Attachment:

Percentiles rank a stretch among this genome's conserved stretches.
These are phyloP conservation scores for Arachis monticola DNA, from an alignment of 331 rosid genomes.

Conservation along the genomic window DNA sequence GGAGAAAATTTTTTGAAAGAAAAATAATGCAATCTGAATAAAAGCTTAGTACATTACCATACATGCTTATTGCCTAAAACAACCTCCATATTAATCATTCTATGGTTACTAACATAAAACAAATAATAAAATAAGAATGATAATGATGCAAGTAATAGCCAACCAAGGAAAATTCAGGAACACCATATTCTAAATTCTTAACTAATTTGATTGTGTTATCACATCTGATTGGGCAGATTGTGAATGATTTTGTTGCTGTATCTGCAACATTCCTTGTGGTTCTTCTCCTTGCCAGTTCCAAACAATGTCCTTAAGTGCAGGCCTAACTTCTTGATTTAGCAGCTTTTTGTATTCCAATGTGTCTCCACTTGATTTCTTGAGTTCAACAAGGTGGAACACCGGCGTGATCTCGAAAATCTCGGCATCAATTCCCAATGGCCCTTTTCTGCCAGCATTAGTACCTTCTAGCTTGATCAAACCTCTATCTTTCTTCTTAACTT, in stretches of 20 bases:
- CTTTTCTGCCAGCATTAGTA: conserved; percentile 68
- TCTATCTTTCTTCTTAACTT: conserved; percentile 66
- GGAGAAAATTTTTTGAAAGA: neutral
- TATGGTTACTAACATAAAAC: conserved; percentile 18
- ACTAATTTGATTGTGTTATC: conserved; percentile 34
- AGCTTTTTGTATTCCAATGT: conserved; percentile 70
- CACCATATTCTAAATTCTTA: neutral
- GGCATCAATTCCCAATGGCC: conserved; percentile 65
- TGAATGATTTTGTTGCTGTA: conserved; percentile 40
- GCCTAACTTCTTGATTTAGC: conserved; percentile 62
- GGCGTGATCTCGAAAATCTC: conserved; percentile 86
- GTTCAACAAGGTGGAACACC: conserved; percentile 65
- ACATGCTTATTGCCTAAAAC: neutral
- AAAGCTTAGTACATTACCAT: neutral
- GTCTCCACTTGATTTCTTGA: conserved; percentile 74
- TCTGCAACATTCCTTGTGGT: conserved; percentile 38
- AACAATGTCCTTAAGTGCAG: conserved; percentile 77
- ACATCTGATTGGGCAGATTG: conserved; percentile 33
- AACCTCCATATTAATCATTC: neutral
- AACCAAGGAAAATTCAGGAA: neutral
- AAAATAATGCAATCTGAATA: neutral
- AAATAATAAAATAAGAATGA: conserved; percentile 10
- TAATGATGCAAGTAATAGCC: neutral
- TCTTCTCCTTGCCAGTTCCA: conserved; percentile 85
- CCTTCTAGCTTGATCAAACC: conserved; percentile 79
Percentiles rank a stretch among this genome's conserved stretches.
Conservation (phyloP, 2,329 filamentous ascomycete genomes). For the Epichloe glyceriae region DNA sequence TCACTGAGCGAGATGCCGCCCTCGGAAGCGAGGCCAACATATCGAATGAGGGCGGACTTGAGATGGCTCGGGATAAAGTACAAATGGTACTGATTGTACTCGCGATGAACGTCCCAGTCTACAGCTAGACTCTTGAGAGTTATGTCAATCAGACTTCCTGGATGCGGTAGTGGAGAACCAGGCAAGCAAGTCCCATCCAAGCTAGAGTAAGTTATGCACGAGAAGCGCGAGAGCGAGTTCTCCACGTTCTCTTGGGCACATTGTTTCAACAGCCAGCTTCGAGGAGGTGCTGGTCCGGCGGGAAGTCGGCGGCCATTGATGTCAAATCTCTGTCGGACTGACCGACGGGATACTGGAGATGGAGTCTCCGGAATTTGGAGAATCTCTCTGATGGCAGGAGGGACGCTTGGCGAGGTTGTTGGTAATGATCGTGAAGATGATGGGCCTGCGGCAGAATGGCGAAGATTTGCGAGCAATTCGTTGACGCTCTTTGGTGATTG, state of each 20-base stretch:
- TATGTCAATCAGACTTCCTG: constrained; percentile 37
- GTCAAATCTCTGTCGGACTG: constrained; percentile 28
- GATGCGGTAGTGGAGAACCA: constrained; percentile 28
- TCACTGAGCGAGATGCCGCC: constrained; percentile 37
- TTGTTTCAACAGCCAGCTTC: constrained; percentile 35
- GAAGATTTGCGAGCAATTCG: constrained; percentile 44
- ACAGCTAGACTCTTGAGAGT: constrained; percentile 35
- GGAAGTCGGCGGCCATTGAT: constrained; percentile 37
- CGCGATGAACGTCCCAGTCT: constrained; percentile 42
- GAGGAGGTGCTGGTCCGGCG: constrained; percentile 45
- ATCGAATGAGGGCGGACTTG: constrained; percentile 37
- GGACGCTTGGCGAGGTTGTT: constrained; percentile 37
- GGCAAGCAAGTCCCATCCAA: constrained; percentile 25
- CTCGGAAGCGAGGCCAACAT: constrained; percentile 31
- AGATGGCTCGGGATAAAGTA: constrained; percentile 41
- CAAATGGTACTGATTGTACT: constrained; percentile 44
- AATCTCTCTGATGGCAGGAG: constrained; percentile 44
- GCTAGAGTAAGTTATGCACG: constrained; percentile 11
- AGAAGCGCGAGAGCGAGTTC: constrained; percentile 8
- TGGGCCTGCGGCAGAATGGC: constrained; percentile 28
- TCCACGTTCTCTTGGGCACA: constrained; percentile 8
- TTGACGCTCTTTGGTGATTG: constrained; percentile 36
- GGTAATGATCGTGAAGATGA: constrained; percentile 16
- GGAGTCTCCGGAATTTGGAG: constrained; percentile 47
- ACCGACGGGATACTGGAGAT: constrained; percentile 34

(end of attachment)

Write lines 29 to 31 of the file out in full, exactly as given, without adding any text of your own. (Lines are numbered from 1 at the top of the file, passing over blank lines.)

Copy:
Percentiles rank a stretch among this genome's conserved stretches.
Conservation (phyloP, 2,329 filamentous ascomycete genomes). For the Epichloe glyceriae region DNA sequence TCACTGAGCGAGATGCCGCCCTCGGAAGCGAGGCCAACATATCGAATGAGGGCGGACTTGAGATGGCTCGGGATAAAGTACAAATGGTACTGATTGTACTCGCGATGAACGTCCCAGTCTACAGCTAGACTCTTGAGAGTTATGTCAATCAGACTTCCTGGATGCGGTAGTGGAGAACCAGGCAAGCAAGTCCCATCCAAGCTAGAGTAAGTTATGCACGAGAAGCGCGAGAGCGAGTTCTCCACGTTCTCTTGGGCACATTGTTTCAACAGCCAGCTTCGAGGAGGTGCTGGTCCGGCGGGAAGTCGGCGGCCATTGATGTCAAATCTCTGTCGGACTGACCGACGGGATACTGGAGATGGAGTCTCCGGAATTTGGAGAATCTCTCTGATGGCAGGAGGGACGCTTGGCGAGGTTGTTGGTAATGATCGTGAAGATGATGGGCCTGCGGCAGAATGGCGAAGATTTGCGAGCAATTCGTTGACGCTCTTTGGTGATTG, state of each 20-base stretch:
- TATGTCAATCAGACTTCCTG: constrained; percentile 37